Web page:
High School Perspective
High school coaches are the most important coaches in the game. They have the opportunity to work with players on a regular basis at an age where players can be molded. This development is certainly physical, but it’s also mental. High school coaches who can help players understand what it means to compete, be a good teammate, and excel on and off the court help prepare their athletes for success in the future whether that includes playing basketball or not.
By the time players get to college, many of them have established habits and mindsets that can be tough to break. Sometimes, their high school coach has tried to help the player improve. Sometimes, youth coaches allow players to get away with things because they are afraid what might happen if they hold them accountable. Understanding the perspective of high school coaches can help coaches at all levels be better with their teams. Middle school and AAU coaches can learn what’s important to high school coaches. The more everyone is on the same page, the better things will be. In addition, college coaches can have a better understanding of what high school coaches have to deal with and how they can better relate to players once they step on campus.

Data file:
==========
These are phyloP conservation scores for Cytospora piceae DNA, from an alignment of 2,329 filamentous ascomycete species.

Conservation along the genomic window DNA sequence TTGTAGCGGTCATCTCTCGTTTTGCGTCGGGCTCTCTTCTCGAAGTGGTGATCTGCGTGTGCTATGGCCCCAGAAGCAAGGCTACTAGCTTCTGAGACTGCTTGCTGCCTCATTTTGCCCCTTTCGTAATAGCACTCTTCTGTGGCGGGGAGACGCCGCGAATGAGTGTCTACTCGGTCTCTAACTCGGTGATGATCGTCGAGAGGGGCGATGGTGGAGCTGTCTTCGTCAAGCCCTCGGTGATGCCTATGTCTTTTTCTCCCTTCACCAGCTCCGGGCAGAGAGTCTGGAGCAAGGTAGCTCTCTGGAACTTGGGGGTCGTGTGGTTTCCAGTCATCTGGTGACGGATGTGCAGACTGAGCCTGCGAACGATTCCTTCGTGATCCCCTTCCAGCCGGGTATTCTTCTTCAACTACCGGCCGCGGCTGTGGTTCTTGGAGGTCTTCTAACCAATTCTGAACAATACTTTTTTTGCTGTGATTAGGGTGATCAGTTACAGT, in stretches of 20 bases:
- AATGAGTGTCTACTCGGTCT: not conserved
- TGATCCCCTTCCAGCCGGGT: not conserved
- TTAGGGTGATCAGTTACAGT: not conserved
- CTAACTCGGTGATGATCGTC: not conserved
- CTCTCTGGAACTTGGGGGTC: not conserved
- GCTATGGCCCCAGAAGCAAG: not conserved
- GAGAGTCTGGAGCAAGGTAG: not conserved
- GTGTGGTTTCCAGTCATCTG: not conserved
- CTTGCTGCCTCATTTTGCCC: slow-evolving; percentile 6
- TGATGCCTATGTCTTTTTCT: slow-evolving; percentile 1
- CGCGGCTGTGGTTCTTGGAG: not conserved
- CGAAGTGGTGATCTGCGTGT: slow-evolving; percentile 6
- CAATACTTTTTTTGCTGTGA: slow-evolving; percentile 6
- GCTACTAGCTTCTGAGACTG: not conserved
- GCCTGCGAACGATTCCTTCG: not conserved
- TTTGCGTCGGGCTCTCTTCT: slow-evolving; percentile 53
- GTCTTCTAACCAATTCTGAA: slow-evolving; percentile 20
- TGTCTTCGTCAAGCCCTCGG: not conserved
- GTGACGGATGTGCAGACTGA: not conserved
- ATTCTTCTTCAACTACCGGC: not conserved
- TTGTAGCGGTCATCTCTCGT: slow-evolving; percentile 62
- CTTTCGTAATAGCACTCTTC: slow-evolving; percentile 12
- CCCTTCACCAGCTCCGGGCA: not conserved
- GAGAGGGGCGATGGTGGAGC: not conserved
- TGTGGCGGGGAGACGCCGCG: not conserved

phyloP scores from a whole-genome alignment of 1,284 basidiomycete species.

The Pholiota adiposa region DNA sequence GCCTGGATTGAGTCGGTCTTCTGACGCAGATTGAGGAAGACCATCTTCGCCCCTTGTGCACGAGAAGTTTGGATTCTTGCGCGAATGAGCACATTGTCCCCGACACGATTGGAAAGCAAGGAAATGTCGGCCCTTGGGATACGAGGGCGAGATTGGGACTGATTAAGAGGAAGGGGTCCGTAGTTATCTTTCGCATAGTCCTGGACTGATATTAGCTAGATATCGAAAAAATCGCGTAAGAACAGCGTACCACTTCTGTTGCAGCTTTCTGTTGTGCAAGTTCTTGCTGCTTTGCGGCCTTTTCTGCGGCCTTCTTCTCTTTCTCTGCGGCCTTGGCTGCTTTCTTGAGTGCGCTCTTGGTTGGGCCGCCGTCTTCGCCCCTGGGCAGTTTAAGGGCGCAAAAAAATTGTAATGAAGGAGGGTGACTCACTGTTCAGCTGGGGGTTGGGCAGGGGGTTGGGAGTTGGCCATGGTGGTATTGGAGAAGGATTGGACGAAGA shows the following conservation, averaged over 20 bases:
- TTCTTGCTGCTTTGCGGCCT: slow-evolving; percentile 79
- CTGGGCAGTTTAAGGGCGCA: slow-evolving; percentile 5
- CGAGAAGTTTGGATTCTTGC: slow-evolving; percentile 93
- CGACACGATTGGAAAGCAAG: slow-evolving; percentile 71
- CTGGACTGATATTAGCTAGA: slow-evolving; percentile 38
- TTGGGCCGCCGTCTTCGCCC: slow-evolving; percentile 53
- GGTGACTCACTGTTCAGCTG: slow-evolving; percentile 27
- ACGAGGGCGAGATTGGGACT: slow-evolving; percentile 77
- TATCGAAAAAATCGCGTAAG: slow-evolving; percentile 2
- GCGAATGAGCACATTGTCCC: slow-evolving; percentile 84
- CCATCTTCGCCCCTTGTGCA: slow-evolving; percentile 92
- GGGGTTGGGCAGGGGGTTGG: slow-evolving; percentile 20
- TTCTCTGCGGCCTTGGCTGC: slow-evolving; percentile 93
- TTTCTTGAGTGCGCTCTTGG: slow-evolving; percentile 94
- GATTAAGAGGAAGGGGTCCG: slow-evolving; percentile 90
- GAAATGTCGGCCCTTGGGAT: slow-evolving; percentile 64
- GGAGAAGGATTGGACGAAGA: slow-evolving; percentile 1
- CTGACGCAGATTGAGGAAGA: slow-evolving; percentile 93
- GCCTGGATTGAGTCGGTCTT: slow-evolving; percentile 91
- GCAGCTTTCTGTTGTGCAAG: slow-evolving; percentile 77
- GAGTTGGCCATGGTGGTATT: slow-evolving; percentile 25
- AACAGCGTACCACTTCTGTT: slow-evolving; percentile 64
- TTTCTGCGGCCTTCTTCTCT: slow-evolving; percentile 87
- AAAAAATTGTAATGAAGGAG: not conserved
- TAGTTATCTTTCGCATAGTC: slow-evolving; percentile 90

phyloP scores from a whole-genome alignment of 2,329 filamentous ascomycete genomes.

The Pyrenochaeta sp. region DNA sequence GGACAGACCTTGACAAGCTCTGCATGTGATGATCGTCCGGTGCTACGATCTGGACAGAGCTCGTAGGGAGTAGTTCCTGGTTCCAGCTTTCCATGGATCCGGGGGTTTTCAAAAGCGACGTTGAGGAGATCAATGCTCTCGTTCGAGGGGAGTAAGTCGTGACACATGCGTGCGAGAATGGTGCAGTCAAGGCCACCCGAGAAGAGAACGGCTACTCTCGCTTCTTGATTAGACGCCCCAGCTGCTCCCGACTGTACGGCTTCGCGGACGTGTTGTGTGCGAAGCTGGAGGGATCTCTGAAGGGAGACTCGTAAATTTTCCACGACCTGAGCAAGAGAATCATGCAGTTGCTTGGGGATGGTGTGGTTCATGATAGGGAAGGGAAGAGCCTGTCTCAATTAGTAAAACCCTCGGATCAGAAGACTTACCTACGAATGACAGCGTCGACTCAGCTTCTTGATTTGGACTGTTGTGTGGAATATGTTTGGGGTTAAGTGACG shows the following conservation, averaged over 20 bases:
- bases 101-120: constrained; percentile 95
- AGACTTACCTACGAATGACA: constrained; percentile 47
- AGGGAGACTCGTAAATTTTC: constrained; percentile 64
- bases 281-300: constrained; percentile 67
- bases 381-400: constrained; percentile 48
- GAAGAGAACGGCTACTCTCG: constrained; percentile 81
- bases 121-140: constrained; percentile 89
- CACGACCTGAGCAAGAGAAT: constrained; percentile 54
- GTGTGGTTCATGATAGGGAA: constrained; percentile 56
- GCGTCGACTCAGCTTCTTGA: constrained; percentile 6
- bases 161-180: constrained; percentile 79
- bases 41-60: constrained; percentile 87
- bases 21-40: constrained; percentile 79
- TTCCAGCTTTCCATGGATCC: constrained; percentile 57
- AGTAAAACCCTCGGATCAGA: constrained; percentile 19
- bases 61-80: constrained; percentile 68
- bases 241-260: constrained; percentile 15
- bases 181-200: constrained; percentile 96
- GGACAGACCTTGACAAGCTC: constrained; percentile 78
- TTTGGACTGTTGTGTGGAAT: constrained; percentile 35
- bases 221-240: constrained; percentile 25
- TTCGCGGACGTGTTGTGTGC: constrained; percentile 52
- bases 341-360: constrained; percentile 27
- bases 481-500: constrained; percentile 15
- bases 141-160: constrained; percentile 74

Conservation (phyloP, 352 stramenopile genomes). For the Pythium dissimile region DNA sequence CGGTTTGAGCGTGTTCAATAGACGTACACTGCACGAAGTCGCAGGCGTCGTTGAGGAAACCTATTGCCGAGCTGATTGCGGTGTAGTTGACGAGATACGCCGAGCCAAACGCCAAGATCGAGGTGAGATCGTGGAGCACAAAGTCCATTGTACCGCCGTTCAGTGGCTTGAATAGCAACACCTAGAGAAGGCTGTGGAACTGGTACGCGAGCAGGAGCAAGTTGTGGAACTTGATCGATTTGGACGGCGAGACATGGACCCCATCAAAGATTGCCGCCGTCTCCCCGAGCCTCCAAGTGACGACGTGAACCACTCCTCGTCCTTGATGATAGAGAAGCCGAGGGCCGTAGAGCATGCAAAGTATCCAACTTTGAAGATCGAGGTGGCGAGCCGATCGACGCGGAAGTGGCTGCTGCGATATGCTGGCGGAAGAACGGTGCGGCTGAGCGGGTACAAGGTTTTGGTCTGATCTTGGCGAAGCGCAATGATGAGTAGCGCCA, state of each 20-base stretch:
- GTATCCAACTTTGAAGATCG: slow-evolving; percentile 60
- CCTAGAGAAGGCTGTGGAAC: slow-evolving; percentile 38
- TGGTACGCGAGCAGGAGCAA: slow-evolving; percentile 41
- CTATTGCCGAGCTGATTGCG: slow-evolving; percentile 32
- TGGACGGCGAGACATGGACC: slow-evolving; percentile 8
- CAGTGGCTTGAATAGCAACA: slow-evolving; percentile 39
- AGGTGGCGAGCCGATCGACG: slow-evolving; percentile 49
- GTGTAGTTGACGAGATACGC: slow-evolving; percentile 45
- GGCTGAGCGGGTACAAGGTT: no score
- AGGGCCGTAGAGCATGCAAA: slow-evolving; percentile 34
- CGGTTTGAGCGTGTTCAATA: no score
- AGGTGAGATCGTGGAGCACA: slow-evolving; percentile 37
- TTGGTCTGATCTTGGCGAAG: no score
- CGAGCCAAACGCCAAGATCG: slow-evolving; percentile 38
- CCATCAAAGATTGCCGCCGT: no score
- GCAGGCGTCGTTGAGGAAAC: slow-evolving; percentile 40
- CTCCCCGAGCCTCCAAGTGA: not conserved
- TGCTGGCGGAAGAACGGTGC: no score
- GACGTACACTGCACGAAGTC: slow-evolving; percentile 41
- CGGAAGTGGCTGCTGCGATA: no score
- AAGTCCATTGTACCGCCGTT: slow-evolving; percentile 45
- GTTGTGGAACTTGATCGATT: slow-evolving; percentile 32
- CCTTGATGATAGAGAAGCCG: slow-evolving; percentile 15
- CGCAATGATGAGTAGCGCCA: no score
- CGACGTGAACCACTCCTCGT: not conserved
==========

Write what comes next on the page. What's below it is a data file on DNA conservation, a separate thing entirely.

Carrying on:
Marcus Dilligard shares his perspective on coaching his team. He talks about dealing with parents, playing defense, and how to make things better.
- Dealing with parent expectations
- Man or zone?
- How do you try to score against zone defense?
- What is missing in today’s high school game?
Coaches at every level have to interact with parents. This isn’t always a bad thing. Parents are invested in their child’s success. Even college coaches know that the parents can be just as critical to the recruiting process. How do you interact with parents at your level? What’s your perspective? How can you make them part of the process instead of excluding them and then trying to go back and build relationships when things are already going downhill.